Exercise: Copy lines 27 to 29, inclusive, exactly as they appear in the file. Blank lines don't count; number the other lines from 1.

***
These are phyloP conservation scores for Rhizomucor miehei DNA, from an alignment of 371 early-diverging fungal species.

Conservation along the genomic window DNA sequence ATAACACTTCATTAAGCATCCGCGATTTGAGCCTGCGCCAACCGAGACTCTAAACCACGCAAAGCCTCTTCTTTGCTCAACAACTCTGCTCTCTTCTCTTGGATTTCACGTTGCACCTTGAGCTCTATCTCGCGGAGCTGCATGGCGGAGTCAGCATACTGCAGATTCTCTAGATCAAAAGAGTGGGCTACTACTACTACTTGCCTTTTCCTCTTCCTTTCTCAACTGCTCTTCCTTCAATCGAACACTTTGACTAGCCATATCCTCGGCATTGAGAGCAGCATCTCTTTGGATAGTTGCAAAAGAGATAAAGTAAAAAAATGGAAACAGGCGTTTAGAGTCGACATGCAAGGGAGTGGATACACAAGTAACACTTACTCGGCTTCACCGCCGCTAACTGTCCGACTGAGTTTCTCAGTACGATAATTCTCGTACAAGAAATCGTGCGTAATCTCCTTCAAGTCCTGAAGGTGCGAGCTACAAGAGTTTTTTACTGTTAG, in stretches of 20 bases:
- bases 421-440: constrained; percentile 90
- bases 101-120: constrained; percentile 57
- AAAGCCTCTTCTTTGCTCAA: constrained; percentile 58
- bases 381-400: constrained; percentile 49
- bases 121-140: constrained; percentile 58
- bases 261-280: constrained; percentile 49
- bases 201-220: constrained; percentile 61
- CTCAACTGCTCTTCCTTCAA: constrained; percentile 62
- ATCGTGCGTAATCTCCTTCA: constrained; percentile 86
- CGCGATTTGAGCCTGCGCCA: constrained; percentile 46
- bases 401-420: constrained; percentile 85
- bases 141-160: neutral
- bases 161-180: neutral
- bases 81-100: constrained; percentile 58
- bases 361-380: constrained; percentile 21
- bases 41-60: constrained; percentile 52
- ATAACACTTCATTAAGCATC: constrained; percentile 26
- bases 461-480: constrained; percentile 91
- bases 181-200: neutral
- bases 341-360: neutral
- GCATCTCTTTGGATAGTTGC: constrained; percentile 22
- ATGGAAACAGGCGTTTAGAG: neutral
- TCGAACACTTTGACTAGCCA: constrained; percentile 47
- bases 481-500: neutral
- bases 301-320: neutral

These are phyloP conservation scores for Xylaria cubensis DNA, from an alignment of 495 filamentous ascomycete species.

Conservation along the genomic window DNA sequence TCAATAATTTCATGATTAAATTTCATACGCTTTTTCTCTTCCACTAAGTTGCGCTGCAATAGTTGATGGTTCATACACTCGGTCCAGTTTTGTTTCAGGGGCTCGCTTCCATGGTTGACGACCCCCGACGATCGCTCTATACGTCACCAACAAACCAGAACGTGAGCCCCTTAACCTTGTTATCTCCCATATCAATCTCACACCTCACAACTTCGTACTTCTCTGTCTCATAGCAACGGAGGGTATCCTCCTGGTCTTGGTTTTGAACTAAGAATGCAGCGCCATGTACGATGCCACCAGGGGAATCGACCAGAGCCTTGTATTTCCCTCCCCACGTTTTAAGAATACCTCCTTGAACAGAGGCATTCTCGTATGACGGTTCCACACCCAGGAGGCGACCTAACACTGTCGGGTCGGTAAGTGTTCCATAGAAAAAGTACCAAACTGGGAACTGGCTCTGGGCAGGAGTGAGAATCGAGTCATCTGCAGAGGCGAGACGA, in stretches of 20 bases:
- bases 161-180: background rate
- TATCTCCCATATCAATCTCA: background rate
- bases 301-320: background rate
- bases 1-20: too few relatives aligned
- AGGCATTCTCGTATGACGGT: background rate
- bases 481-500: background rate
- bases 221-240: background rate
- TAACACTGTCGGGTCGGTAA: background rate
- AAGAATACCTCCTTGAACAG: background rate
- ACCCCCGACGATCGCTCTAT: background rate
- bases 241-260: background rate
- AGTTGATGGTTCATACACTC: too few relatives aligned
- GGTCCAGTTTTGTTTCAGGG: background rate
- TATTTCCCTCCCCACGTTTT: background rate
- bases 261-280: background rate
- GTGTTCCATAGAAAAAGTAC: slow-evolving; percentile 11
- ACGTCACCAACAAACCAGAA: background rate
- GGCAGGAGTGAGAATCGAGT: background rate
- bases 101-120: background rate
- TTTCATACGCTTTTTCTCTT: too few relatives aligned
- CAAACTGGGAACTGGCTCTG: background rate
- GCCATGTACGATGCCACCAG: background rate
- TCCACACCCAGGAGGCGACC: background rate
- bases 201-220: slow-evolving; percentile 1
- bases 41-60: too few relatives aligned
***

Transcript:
- bases 301-320: neutral

These are phyloP conservation scores for Xylaria cubensis DNA, from an alignment of 495 filamentous ascomycete species.

Conservation along the genomic window DNA sequence TCAATAATTTCATGATTAAATTTCATACGCTTTTTCTCTTCCACTAAGTTGCGCTGCAATAGTTGATGGTTCATACACTCGGTCCAGTTTTGTTTCAGGGGCTCGCTTCCATGGTTGACGACCCCCGACGATCGCTCTATACGTCACCAACAAACCAGAACGTGAGCCCCTTAACCTTGTTATCTCCCATATCAATCTCACACCTCACAACTTCGTACTTCTCTGTCTCATAGCAACGGAGGGTATCCTCCTGGTCTTGGTTTTGAACTAAGAATGCAGCGCCATGTACGATGCCACCAGGGGAATCGACCAGAGCCTTGTATTTCCCTCCCCACGTTTTAAGAATACCTCCTTGAACAGAGGCATTCTCGTATGACGGTTCCACACCCAGGAGGCGACCTAACACTGTCGGGTCGGTAAGTGTTCCATAGAAAAAGTACCAAACTGGGAACTGGCTCTGGGCAGGAGTGAGAATCGAGTCATCTGCAGAGGCGAGACGA, in stretches of 20 bases: